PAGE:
"Wanting to be accepted" hits home for teens with TS

Hello all, I am Harry K and I am a senior in high school. I recently completed all of my applications for college, and like millions of other anxious teens around the country, I’m just wanting to be finally accepted.

“Wanting to be accepted” is a feeling that clearly speaks to everyone.  For me now, it pertains to college, but when I was only 11 and diagnosed with TS, it meant an entirely different thing and felt way different than it does now.

After a frantic call to our pediatrician by my mom saying, “Please fit us in today, my son is leaving for sleep-away camp and must have a tick because he is constantly picking at his scalp,” we were seen immediately. As the doctor and my mom recounted recent symptoms listed on my medical chart I sat half listening, my mind wandering to being at camp soon.

First, it was the constant sniffling and no indication of a sinus infection, then the constant eye blinking, understandably justified by my pre-Bar Mitzvah jitters and now the picking of my scalp; of course it must be just a deer tick. The doctor, however, after piecing together all the information, literally blurted out “he has Tourette Syndrome” and the only reason he could verify this was because his son was also diagnosed.

My mother was in utter shock.  Her instant tearful look said way more than words ever could.  She thought, “How could this bomb be dropped so haphazardly on me, let alone my son? What does this mean for my son now and his future?”  Realizing that I could not be sent to the waiting room alone while my mother had “adult talk” with the doctor, she opted to just leave with me.  In the car ride home, she assured me that I would be fine.  We would figure this out and I would be fine.

What happened next is hugely responsible for why it is important for me to be part of the Teens4TS blog.  My mom became obsessed with her computer. She Googled every conceivable site having to do with TS and became increasingly knowledgeable yet overwhelmed. She made appointments with doctors, read books, copied articles to highlight and review with my dad and unfortunately got a first-hand look at the most dramatic, worst-case scenarios that desperate parents looking for answers posted online.

Information, stories and videos of children suffering from the cruelty of this disorder filled the computer screen day-in and day-out.  It was not until she realized that I was secretly doing the same that things began to change.  We moved from the “gathering stage” to the “proactive stage,” which when dealing with a problem or situation, is a way more comfortable place to be.

I was able to realize how I felt living with TS prior to the official diagnosis and understand that the label was perhaps the hardest component of all.  I was able to think about myself as a whole individual made up of many characteristics and qualities, many much more significant than the TS component.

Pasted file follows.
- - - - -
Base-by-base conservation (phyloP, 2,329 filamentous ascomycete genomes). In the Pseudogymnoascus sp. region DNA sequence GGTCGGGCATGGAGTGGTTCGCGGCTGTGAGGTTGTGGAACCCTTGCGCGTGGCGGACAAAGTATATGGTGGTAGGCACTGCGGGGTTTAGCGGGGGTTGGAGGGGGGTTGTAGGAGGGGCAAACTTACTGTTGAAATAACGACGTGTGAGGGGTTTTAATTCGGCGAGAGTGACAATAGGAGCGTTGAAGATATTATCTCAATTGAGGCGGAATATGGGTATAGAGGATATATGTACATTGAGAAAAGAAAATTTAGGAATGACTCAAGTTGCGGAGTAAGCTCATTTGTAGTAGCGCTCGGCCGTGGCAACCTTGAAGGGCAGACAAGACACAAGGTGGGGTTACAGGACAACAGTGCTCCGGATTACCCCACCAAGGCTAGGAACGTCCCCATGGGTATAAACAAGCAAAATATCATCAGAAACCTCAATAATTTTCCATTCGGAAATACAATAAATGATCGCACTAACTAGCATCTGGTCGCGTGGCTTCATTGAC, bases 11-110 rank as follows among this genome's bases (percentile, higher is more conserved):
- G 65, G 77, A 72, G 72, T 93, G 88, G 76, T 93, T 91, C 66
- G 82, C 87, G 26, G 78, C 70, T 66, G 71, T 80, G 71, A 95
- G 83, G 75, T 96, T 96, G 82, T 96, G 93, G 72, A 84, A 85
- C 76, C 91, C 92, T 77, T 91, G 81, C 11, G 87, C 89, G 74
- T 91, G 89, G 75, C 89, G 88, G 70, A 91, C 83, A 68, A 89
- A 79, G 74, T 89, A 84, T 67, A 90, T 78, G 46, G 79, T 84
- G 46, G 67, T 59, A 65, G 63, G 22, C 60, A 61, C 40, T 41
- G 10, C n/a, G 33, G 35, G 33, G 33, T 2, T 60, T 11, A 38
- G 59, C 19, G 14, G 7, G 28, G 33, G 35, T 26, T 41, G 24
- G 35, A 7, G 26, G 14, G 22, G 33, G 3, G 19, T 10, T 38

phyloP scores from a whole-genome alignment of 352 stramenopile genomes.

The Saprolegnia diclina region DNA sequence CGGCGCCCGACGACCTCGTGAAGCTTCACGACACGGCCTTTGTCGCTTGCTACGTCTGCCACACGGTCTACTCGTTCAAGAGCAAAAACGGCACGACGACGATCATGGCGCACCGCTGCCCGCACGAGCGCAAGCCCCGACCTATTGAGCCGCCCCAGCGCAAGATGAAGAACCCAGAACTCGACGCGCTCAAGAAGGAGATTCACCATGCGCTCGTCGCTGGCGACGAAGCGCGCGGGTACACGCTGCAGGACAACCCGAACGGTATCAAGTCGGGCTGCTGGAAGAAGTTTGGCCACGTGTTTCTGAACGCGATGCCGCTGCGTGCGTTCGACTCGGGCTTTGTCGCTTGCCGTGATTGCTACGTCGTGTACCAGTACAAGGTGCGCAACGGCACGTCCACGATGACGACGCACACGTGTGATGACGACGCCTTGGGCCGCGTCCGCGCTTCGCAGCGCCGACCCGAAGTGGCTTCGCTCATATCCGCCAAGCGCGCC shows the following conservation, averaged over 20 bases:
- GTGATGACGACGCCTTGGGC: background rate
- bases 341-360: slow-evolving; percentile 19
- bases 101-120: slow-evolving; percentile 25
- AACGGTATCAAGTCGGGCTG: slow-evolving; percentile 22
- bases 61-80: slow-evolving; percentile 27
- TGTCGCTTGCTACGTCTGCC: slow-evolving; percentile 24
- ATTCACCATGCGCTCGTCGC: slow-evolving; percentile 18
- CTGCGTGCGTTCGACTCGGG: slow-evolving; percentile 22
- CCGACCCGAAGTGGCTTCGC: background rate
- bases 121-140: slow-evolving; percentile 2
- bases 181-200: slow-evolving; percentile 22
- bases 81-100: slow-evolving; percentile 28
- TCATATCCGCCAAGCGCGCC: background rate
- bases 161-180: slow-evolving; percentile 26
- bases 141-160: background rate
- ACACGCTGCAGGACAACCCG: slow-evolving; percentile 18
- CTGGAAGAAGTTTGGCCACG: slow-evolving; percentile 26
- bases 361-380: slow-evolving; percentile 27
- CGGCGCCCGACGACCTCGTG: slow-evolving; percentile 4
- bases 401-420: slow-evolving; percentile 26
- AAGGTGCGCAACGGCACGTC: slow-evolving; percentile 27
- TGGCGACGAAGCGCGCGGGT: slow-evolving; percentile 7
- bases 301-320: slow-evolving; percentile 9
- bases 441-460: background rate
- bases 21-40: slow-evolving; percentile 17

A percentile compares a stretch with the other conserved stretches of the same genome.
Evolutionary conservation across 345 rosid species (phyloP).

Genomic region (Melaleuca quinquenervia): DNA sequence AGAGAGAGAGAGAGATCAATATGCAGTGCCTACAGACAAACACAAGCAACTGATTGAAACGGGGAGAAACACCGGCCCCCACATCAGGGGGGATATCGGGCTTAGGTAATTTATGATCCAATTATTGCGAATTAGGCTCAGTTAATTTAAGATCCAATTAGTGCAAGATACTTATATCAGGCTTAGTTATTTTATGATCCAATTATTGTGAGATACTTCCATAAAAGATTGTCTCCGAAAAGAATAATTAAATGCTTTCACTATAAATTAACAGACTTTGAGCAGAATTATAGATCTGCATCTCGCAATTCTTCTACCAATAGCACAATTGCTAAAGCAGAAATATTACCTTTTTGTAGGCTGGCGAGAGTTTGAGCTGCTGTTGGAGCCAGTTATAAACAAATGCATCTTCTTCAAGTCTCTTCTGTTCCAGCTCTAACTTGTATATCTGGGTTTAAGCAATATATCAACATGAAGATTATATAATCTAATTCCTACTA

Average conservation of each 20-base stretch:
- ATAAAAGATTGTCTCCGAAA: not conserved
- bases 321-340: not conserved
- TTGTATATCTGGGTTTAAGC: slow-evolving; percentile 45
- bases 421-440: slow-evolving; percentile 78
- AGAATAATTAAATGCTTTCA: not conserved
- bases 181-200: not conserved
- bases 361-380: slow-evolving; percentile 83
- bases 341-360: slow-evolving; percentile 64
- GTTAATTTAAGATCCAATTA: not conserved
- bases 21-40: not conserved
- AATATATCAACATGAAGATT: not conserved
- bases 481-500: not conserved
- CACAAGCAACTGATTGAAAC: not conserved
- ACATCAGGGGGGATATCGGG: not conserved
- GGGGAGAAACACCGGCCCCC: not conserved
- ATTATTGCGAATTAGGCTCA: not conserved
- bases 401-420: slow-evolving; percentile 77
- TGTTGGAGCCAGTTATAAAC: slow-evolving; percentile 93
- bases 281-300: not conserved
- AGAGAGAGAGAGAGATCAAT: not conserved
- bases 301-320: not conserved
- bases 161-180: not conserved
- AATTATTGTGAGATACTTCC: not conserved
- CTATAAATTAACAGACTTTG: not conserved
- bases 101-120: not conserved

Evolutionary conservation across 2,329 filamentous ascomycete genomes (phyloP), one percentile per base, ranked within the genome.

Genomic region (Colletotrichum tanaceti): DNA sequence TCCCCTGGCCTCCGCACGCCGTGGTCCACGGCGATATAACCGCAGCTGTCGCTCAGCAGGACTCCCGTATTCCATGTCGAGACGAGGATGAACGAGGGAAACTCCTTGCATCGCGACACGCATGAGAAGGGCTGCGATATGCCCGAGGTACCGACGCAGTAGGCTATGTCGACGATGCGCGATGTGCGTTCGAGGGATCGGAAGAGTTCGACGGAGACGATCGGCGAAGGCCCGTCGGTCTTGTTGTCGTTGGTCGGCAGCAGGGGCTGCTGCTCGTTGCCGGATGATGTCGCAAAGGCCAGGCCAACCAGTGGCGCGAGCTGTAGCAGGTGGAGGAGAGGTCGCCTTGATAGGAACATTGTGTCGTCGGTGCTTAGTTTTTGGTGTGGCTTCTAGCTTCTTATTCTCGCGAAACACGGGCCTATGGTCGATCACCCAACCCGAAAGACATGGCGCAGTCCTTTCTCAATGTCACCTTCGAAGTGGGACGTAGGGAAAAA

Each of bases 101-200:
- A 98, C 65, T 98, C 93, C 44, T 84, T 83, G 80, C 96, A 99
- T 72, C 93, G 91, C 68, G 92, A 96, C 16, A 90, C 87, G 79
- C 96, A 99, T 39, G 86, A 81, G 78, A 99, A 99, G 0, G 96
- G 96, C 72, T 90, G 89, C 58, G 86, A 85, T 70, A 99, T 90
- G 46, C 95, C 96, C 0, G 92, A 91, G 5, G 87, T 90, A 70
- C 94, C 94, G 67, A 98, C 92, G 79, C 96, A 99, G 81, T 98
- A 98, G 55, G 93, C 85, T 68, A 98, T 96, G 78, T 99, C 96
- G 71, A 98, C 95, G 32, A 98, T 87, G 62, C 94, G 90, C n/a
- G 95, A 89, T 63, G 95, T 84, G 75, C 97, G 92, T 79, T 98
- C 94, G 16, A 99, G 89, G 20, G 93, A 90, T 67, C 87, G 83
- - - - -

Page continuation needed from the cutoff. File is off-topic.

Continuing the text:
I was a bright and diligent student, hardworking, a tennis player, a fan of all sports — especially football — a supportive older brother, and a loving and appreciative son.  I confided in friends and dealt with the waxing and waning of my tics to the best of my ability.

I was impacted socially, academically, physically and mentally, but through all of my struggles, I consider myself a successful conqueror of TS while looking back on the challenges which have only made me stronger.  I have learned to live with it and get past some of the issues, in order to get on to the bigger picture, which is ultimately living and fulfilling my goals and dreams in life.

While my thoughts now turn to the next chapter in my life…college years, graduate school, and then eventually my career, I think about the new challenges I will clearly face.  I’ve also come to realize how much better off I would have been if I had been provided the opportunity to privately correspond with others like myself, also inflicted with TS… teens perhaps that feel alone and terrified of the impact of this diagnosis.

After speaking with Faith Rice, the executive director of NJCTS, we mutually decided that it would be a good idea to provide an official space on the web for teens diagnosed with TS to communicate with other teens with TS.  This community will serve as an atmosphere for teens to support each other in their journey to defeat TS, and give advice for what to do in certain situations, socially and academically.

As we blog together and comment on each other’s stories, we can hopefully learn from each other’s experiences, and use this information to better the circumstances of TS in our daily lives and the future.

I would like to personally invite and encourage each of you to share your stories, as I will be blogging as well, telling my story, what I have learned from TS, and some advice that I have picked up throughout the years of dealing with my diagnosis.

I would be happy to respond to any personal questions if anybody has them; you can reach me privately at hdkamin@gmail.com.  Thank you and I hope this blog has a positive impact on you, your family, and your overall experience with TS.




  1. Sounds like a good college admissions essay to me (and that’s coming from someone who works in college admissions!) Thanks for sharing your story- it does get easier and college is a great way to kick off that next chapter of your life :)

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